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Jenny Sanford filed for divorce Friday in Charleston County Family Court, stating in her complaint that since their 1989 wedding in Florida, Mark Sanford "engaged in a sexual relationship" with another woman and that she therefore is "entitled to a divorce." Hours after his wife issued a statement announcing she was dissolving their marriage, Mark Sanford released a statement saying his wife has been "more than gracious these last six months and gone above and beyond in her patience and commitment."
"While it is not the course I would have hoped for, or would choose, I want to take full responsibility for the moral failure that led us to this tragic point," the governor said. ". . . While our family structure may change, I know that we will both work earnestly to be the best mom and dad we can be to four of the finest boys on earth."
Friends of the couple said Jenny Sanford has been deliberate and careful about how she has comported herself in the months since her husband admitted his affair, well aware that her every statement and appearance would be scrutinized. She has strived to appear anything but betrayed.
"Can you imagine being in the public eye and having all this happen to you? I think I might just dig a hole and live there," said Marjory Wentworth, South Carolina's poet laureate and Jenny's close friend.
Instead, Sanford moved two hours from the state capital of Columbia to the family's beachfront home on Sullivan's Island. She enrolled their four sons in school in the Charleston area and, friends said, tried to build a cocoon of normalcy around her brood. Together with Mark Sanford, they went on a family vacation to Europe.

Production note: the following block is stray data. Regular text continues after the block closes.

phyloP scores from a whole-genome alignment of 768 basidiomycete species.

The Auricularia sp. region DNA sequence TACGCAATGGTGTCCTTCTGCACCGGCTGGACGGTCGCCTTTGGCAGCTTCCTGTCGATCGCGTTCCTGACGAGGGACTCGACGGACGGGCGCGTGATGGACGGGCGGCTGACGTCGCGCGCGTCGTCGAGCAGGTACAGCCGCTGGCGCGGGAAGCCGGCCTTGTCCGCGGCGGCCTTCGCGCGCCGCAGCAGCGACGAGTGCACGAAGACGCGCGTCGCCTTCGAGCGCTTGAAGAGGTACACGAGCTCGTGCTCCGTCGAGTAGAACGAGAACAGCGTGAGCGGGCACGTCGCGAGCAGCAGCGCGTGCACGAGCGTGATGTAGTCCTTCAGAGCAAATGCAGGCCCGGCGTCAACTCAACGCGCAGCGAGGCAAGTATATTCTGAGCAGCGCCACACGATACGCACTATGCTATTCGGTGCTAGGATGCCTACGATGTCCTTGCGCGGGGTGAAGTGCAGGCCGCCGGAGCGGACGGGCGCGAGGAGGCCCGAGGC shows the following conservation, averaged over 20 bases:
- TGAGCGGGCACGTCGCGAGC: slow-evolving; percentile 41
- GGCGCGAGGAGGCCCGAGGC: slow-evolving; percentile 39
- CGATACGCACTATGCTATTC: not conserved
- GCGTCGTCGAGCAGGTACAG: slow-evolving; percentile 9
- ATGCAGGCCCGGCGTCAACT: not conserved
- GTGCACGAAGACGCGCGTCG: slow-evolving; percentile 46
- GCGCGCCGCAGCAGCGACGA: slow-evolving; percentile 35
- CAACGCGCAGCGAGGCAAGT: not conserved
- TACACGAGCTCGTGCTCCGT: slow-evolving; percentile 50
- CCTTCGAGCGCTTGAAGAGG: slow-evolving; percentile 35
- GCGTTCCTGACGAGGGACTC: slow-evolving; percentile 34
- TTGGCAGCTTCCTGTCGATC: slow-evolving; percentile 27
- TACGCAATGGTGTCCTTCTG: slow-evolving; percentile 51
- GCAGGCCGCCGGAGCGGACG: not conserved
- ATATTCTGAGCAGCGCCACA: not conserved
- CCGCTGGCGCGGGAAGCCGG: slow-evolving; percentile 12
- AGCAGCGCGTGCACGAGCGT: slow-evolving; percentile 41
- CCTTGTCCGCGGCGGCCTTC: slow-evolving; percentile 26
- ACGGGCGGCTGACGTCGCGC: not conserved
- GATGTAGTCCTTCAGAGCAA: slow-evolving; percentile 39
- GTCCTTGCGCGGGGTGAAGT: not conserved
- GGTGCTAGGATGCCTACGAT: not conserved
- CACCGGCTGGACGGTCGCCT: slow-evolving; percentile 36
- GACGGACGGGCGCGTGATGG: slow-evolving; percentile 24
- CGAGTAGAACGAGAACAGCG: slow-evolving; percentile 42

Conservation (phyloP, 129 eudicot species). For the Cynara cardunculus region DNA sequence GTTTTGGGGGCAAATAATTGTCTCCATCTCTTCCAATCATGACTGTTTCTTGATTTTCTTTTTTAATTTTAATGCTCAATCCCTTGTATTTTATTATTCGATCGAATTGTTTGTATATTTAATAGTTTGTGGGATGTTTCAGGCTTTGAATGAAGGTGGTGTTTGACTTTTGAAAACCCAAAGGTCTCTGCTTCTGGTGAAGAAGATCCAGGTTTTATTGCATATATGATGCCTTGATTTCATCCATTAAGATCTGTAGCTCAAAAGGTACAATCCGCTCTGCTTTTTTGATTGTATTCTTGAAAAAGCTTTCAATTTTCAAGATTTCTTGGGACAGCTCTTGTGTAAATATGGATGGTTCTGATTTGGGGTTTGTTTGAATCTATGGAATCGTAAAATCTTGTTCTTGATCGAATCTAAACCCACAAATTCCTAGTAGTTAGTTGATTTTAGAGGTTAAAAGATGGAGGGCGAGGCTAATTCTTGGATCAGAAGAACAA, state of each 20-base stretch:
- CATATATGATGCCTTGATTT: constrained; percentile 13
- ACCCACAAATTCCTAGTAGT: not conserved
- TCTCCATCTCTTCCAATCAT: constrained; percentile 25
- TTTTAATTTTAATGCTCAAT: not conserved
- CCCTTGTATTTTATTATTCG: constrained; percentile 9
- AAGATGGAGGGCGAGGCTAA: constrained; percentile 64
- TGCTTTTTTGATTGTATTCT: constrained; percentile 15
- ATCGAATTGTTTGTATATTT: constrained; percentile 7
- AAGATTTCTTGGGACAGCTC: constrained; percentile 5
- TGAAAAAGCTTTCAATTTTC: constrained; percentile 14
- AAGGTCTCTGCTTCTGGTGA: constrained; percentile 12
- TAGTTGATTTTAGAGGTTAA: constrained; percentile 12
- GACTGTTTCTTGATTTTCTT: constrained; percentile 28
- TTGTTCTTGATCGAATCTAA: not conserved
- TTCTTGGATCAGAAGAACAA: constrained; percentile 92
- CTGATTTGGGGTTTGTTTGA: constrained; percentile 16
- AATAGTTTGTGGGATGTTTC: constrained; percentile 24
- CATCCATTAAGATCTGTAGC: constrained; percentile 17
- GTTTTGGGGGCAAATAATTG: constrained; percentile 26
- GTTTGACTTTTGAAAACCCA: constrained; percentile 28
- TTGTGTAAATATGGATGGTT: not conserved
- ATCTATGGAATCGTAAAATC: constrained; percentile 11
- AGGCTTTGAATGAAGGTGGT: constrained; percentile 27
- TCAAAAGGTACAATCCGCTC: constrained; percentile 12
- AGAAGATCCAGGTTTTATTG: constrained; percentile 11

"I think the way Jenny has gone about comporting herself is in accordance with who I think she is as a person," said Tom Davis, a state senator and longtime friend of the couple. "She's a very sincere, honest, intelligent person who is passionately committed to her family."
All the while, nothing was normal.
Wentworth said she and Jenny Sanford, who had tried counseling, were walking in downtown Charleston recently when someone came up and poked Sanford, telling her, "I just wanted to see if it was you."
The encounter did not faze Sanford.
"The way she's carried herself through all of this is grace under fire," Wentworth said. "Her public role has changed so dramatically so quickly, and I think she understands it and accepts it. She's very aware of it and careful about it, and she knows that every move she makes will be monitored so closely."
Sanford is making the most of her turn under the spotlight. She is finishing a memoir, "Staying True," to be published in April by Ballantine Books. Friends said her book will delve not only into her heartbreak, but also address themes of self-reliance, forgiveness, reconciliation and self-respect.
Sanford also reportedly has applied to trademark her name to possibly sell clothing, mugs and other household items, and she has set up a personal Web site featuring news releases and photographs. She also has endorsed a Republican gubernatorial candidate -- state Rep. Nikki Haley, the only woman in the 2010 race -- to succeed her husband.
"I don't think it would be fair to say that she's out there seeking publicity," said Joel Sawyer, Mark Sanford's former communications director. "There are people very interested in what she has to say, and she's telling her story."